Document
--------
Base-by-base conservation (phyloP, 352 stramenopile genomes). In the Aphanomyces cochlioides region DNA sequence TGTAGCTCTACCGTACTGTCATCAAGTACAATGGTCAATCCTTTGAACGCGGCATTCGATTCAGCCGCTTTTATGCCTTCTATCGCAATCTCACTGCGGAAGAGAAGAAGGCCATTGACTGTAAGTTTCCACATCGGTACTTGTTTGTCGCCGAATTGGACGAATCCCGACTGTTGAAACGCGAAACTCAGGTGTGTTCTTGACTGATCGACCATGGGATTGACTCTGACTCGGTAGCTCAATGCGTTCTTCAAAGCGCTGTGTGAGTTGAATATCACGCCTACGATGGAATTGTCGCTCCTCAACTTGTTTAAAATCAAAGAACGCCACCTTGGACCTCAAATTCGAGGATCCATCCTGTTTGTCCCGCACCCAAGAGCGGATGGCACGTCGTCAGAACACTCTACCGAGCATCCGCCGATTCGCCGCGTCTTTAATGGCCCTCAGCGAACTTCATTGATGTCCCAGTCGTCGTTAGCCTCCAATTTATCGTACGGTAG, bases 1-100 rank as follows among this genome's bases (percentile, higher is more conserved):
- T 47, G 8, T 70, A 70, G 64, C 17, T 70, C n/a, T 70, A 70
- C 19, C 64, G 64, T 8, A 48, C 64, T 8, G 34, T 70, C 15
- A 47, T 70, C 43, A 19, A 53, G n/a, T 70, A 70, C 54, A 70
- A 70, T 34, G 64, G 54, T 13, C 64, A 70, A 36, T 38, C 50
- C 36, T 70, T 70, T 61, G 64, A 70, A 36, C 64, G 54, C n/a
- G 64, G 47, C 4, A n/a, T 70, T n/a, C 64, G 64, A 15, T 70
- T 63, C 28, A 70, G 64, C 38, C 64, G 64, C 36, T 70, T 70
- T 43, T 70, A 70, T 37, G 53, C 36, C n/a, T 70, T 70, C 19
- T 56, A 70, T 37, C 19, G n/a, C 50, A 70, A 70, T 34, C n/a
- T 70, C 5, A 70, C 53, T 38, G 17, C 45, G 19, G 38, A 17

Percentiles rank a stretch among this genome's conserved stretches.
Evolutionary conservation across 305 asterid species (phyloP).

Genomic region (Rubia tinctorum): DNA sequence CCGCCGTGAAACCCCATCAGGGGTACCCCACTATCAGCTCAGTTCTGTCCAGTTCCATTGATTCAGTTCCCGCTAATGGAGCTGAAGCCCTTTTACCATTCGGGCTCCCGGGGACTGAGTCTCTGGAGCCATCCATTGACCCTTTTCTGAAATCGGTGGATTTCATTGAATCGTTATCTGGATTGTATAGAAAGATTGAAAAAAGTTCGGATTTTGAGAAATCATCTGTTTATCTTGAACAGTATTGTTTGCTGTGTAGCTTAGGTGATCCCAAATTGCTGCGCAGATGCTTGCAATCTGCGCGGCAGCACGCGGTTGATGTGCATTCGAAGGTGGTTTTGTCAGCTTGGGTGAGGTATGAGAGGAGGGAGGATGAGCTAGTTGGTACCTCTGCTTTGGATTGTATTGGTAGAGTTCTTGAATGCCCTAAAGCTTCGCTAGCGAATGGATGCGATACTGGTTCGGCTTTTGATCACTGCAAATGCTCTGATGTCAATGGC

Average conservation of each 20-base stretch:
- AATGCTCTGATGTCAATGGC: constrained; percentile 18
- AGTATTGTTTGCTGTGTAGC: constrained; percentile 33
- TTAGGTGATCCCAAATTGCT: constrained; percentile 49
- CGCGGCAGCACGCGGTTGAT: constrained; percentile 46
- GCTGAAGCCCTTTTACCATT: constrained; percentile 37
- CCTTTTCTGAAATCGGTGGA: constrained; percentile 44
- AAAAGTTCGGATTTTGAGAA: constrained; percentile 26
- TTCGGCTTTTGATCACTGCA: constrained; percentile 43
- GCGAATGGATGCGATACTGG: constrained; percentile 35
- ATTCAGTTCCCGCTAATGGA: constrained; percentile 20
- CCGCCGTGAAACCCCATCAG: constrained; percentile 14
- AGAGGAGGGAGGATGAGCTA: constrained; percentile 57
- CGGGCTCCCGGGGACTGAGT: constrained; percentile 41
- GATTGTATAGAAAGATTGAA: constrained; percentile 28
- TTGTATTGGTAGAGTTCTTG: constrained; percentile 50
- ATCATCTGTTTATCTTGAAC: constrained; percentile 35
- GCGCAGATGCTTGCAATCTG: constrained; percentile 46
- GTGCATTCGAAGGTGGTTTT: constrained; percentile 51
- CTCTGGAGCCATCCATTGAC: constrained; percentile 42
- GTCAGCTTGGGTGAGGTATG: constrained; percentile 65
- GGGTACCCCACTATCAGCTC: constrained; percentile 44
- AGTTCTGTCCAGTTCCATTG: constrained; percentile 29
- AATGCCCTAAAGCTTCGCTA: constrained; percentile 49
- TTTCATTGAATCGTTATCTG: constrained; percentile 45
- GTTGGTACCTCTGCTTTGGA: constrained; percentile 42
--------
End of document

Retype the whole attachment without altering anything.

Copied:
Base-by-base conservation (phyloP, 352 stramenopile genomes). In the Aphanomyces cochlioides region DNA sequence TGTAGCTCTACCGTACTGTCATCAAGTACAATGGTCAATCCTTTGAACGCGGCATTCGATTCAGCCGCTTTTATGCCTTCTATCGCAATCTCACTGCGGAAGAGAAGAAGGCCATTGACTGTAAGTTTCCACATCGGTACTTGTTTGTCGCCGAATTGGACGAATCCCGACTGTTGAAACGCGAAACTCAGGTGTGTTCTTGACTGATCGACCATGGGATTGACTCTGACTCGGTAGCTCAATGCGTTCTTCAAAGCGCTGTGTGAGTTGAATATCACGCCTACGATGGAATTGTCGCTCCTCAACTTGTTTAAAATCAAAGAACGCCACCTTGGACCTCAAATTCGAGGATCCATCCTGTTTGTCCCGCACCCAAGAGCGGATGGCACGTCGTCAGAACACTCTACCGAGCATCCGCCGATTCGCCGCGTCTTTAATGGCCCTCAGCGAACTTCATTGATGTCCCAGTCGTCGTTAGCCTCCAATTTATCGTACGGTAG, bases 1-100 rank as follows among this genome's bases (percentile, higher is more conserved):
- T 47, G 8, T 70, A 70, G 64, C 17, T 70, C n/a, T 70, A 70
- C 19, C 64, G 64, T 8, A 48, C 64, T 8, G 34, T 70, C 15
- A 47, T 70, C 43, A 19, A 53, G n/a, T 70, A 70, C 54, A 70
- A 70, T 34, G 64, G 54, T 13, C 64, A 70, A 36, T 38, C 50
- C 36, T 70, T 70, T 61, G 64, A 70, A 36, C 64, G 54, C n/a
- G 64, G 47, C 4, A n/a, T 70, T n/a, C 64, G 64, A 15, T 70
- T 63, C 28, A 70, G 64, C 38, C 64, G 64, C 36, T 70, T 70
- T 43, T 70, A 70, T 37, G 53, C 36, C n/a, T 70, T 70, C 19
- T 56, A 70, T 37, C 19, G n/a, C 50, A 70, A 70, T 34, C n/a
- T 70, C 5, A 70, C 53, T 38, G 17, C 45, G 19, G 38, A 17

Percentiles rank a stretch among this genome's conserved stretches.
Evolutionary conservation across 305 asterid species (phyloP).

Genomic region (Rubia tinctorum): DNA sequence CCGCCGTGAAACCCCATCAGGGGTACCCCACTATCAGCTCAGTTCTGTCCAGTTCCATTGATTCAGTTCCCGCTAATGGAGCTGAAGCCCTTTTACCATTCGGGCTCCCGGGGACTGAGTCTCTGGAGCCATCCATTGACCCTTTTCTGAAATCGGTGGATTTCATTGAATCGTTATCTGGATTGTATAGAAAGATTGAAAAAAGTTCGGATTTTGAGAAATCATCTGTTTATCTTGAACAGTATTGTTTGCTGTGTAGCTTAGGTGATCCCAAATTGCTGCGCAGATGCTTGCAATCTGCGCGGCAGCACGCGGTTGATGTGCATTCGAAGGTGGTTTTGTCAGCTTGGGTGAGGTATGAGAGGAGGGAGGATGAGCTAGTTGGTACCTCTGCTTTGGATTGTATTGGTAGAGTTCTTGAATGCCCTAAAGCTTCGCTAGCGAATGGATGCGATACTGGTTCGGCTTTTGATCACTGCAAATGCTCTGATGTCAATGGC

Average conservation of each 20-base stretch:
- AATGCTCTGATGTCAATGGC: constrained; percentile 18
- AGTATTGTTTGCTGTGTAGC: constrained; percentile 33
- TTAGGTGATCCCAAATTGCT: constrained; percentile 49
- CGCGGCAGCACGCGGTTGAT: constrained; percentile 46
- GCTGAAGCCCTTTTACCATT: constrained; percentile 37
- CCTTTTCTGAAATCGGTGGA: constrained; percentile 44
- AAAAGTTCGGATTTTGAGAA: constrained; percentile 26
- TTCGGCTTTTGATCACTGCA: constrained; percentile 43
- GCGAATGGATGCGATACTGG: constrained; percentile 35
- ATTCAGTTCCCGCTAATGGA: constrained; percentile 20
- CCGCCGTGAAACCCCATCAG: constrained; percentile 14
- AGAGGAGGGAGGATGAGCTA: constrained; percentile 57
- CGGGCTCCCGGGGACTGAGT: constrained; percentile 41
- GATTGTATAGAAAGATTGAA: constrained; percentile 28
- TTGTATTGGTAGAGTTCTTG: constrained; percentile 50
- ATCATCTGTTTATCTTGAAC: constrained; percentile 35
- GCGCAGATGCTTGCAATCTG: constrained; percentile 46
- GTGCATTCGAAGGTGGTTTT: constrained; percentile 51
- CTCTGGAGCCATCCATTGAC: constrained; percentile 42
- GTCAGCTTGGGTGAGGTATG: constrained; percentile 65
- GGGTACCCCACTATCAGCTC: constrained; percentile 44
- AGTTCTGTCCAGTTCCATTG: constrained; percentile 29
- AATGCCCTAAAGCTTCGCTA: constrained; percentile 49
- TTTCATTGAATCGTTATCTG: constrained; percentile 45
- GTTGGTACCTCTGCTTTGGA: constrained; percentile 42